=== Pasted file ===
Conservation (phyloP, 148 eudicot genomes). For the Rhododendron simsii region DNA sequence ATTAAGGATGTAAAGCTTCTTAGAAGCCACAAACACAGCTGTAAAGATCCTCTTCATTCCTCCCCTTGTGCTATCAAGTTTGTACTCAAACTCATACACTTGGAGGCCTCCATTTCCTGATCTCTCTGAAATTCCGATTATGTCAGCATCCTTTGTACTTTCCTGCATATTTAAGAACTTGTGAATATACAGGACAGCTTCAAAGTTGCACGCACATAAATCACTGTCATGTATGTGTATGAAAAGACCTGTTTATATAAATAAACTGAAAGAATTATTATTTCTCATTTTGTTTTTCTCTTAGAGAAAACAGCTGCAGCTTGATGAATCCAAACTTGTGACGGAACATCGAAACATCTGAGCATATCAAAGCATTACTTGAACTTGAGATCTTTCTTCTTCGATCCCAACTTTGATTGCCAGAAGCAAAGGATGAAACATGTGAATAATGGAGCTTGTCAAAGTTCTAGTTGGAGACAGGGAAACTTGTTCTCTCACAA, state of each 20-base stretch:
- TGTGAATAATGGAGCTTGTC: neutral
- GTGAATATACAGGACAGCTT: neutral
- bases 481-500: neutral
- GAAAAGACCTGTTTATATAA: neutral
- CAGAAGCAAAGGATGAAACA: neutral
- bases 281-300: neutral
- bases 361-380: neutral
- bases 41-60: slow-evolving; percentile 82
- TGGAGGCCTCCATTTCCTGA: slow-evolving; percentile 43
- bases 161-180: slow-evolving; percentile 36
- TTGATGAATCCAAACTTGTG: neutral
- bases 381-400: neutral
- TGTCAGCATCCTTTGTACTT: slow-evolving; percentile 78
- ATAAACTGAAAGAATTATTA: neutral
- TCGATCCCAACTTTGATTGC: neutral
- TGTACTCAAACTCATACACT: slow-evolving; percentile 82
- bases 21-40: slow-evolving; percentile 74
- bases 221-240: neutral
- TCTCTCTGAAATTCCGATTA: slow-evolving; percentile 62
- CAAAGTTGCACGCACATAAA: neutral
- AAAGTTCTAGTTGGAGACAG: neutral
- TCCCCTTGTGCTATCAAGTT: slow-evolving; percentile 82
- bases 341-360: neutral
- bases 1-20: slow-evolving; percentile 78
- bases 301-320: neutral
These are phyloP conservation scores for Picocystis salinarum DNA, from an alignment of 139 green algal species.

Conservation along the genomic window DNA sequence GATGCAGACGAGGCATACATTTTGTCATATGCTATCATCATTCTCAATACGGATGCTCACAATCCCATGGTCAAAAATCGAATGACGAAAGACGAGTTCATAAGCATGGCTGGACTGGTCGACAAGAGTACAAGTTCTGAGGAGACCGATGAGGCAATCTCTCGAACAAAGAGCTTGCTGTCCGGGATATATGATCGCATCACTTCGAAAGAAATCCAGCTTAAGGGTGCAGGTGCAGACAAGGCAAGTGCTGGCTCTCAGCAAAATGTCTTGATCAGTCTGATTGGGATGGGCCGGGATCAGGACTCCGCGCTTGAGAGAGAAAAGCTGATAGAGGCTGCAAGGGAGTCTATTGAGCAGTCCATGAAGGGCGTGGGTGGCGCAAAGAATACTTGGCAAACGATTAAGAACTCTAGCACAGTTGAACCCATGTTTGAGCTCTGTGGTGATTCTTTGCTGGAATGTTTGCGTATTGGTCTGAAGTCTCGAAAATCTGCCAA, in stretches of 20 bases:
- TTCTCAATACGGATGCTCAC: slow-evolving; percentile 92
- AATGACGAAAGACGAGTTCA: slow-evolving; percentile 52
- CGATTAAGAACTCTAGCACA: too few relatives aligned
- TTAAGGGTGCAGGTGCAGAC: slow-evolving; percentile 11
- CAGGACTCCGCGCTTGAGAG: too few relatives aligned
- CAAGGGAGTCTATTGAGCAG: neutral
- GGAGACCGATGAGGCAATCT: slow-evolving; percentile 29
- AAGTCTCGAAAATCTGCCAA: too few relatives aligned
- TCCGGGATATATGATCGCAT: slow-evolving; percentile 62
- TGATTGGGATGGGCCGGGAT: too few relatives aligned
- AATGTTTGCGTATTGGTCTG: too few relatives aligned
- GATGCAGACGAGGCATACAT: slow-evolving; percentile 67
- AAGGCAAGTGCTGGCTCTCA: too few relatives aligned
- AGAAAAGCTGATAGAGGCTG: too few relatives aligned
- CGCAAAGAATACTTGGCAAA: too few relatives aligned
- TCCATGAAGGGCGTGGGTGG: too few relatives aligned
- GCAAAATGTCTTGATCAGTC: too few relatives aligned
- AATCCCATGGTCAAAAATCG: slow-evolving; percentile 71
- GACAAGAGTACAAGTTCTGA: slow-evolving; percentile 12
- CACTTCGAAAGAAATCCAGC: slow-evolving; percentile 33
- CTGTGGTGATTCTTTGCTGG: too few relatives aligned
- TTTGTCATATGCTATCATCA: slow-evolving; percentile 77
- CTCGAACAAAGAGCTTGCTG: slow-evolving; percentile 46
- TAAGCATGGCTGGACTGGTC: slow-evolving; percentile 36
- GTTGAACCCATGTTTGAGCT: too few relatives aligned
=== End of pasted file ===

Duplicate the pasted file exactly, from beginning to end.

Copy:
Conservation (phyloP, 148 eudicot genomes). For the Rhododendron simsii region DNA sequence ATTAAGGATGTAAAGCTTCTTAGAAGCCACAAACACAGCTGTAAAGATCCTCTTCATTCCTCCCCTTGTGCTATCAAGTTTGTACTCAAACTCATACACTTGGAGGCCTCCATTTCCTGATCTCTCTGAAATTCCGATTATGTCAGCATCCTTTGTACTTTCCTGCATATTTAAGAACTTGTGAATATACAGGACAGCTTCAAAGTTGCACGCACATAAATCACTGTCATGTATGTGTATGAAAAGACCTGTTTATATAAATAAACTGAAAGAATTATTATTTCTCATTTTGTTTTTCTCTTAGAGAAAACAGCTGCAGCTTGATGAATCCAAACTTGTGACGGAACATCGAAACATCTGAGCATATCAAAGCATTACTTGAACTTGAGATCTTTCTTCTTCGATCCCAACTTTGATTGCCAGAAGCAAAGGATGAAACATGTGAATAATGGAGCTTGTCAAAGTTCTAGTTGGAGACAGGGAAACTTGTTCTCTCACAA, state of each 20-base stretch:
- TGTGAATAATGGAGCTTGTC: neutral
- GTGAATATACAGGACAGCTT: neutral
- bases 481-500: neutral
- GAAAAGACCTGTTTATATAA: neutral
- CAGAAGCAAAGGATGAAACA: neutral
- bases 281-300: neutral
- bases 361-380: neutral
- bases 41-60: slow-evolving; percentile 82
- TGGAGGCCTCCATTTCCTGA: slow-evolving; percentile 43
- bases 161-180: slow-evolving; percentile 36
- TTGATGAATCCAAACTTGTG: neutral
- bases 381-400: neutral
- TGTCAGCATCCTTTGTACTT: slow-evolving; percentile 78
- ATAAACTGAAAGAATTATTA: neutral
- TCGATCCCAACTTTGATTGC: neutral
- TGTACTCAAACTCATACACT: slow-evolving; percentile 82
- bases 21-40: slow-evolving; percentile 74
- bases 221-240: neutral
- TCTCTCTGAAATTCCGATTA: slow-evolving; percentile 62
- CAAAGTTGCACGCACATAAA: neutral
- AAAGTTCTAGTTGGAGACAG: neutral
- TCCCCTTGTGCTATCAAGTT: slow-evolving; percentile 82
- bases 341-360: neutral
- bases 1-20: slow-evolving; percentile 78
- bases 301-320: neutral
These are phyloP conservation scores for Picocystis salinarum DNA, from an alignment of 139 green algal species.

Conservation along the genomic window DNA sequence GATGCAGACGAGGCATACATTTTGTCATATGCTATCATCATTCTCAATACGGATGCTCACAATCCCATGGTCAAAAATCGAATGACGAAAGACGAGTTCATAAGCATGGCTGGACTGGTCGACAAGAGTACAAGTTCTGAGGAGACCGATGAGGCAATCTCTCGAACAAAGAGCTTGCTGTCCGGGATATATGATCGCATCACTTCGAAAGAAATCCAGCTTAAGGGTGCAGGTGCAGACAAGGCAAGTGCTGGCTCTCAGCAAAATGTCTTGATCAGTCTGATTGGGATGGGCCGGGATCAGGACTCCGCGCTTGAGAGAGAAAAGCTGATAGAGGCTGCAAGGGAGTCTATTGAGCAGTCCATGAAGGGCGTGGGTGGCGCAAAGAATACTTGGCAAACGATTAAGAACTCTAGCACAGTTGAACCCATGTTTGAGCTCTGTGGTGATTCTTTGCTGGAATGTTTGCGTATTGGTCTGAAGTCTCGAAAATCTGCCAA, in stretches of 20 bases:
- TTCTCAATACGGATGCTCAC: slow-evolving; percentile 92
- AATGACGAAAGACGAGTTCA: slow-evolving; percentile 52
- CGATTAAGAACTCTAGCACA: too few relatives aligned
- TTAAGGGTGCAGGTGCAGAC: slow-evolving; percentile 11
- CAGGACTCCGCGCTTGAGAG: too few relatives aligned
- CAAGGGAGTCTATTGAGCAG: neutral
- GGAGACCGATGAGGCAATCT: slow-evolving; percentile 29
- AAGTCTCGAAAATCTGCCAA: too few relatives aligned
- TCCGGGATATATGATCGCAT: slow-evolving; percentile 62
- TGATTGGGATGGGCCGGGAT: too few relatives aligned
- AATGTTTGCGTATTGGTCTG: too few relatives aligned
- GATGCAGACGAGGCATACAT: slow-evolving; percentile 67
- AAGGCAAGTGCTGGCTCTCA: too few relatives aligned
- AGAAAAGCTGATAGAGGCTG: too few relatives aligned
- CGCAAAGAATACTTGGCAAA: too few relatives aligned
- TCCATGAAGGGCGTGGGTGG: too few relatives aligned
- GCAAAATGTCTTGATCAGTC: too few relatives aligned
- AATCCCATGGTCAAAAATCG: slow-evolving; percentile 71
- GACAAGAGTACAAGTTCTGA: slow-evolving; percentile 12
- CACTTCGAAAGAAATCCAGC: slow-evolving; percentile 33
- CTGTGGTGATTCTTTGCTGG: too few relatives aligned
- TTTGTCATATGCTATCATCA: slow-evolving; percentile 77
- CTCGAACAAAGAGCTTGCTG: slow-evolving; percentile 46
- TAAGCATGGCTGGACTGGTC: slow-evolving; percentile 36
- GTTGAACCCATGTTTGAGCT: too few relatives aligned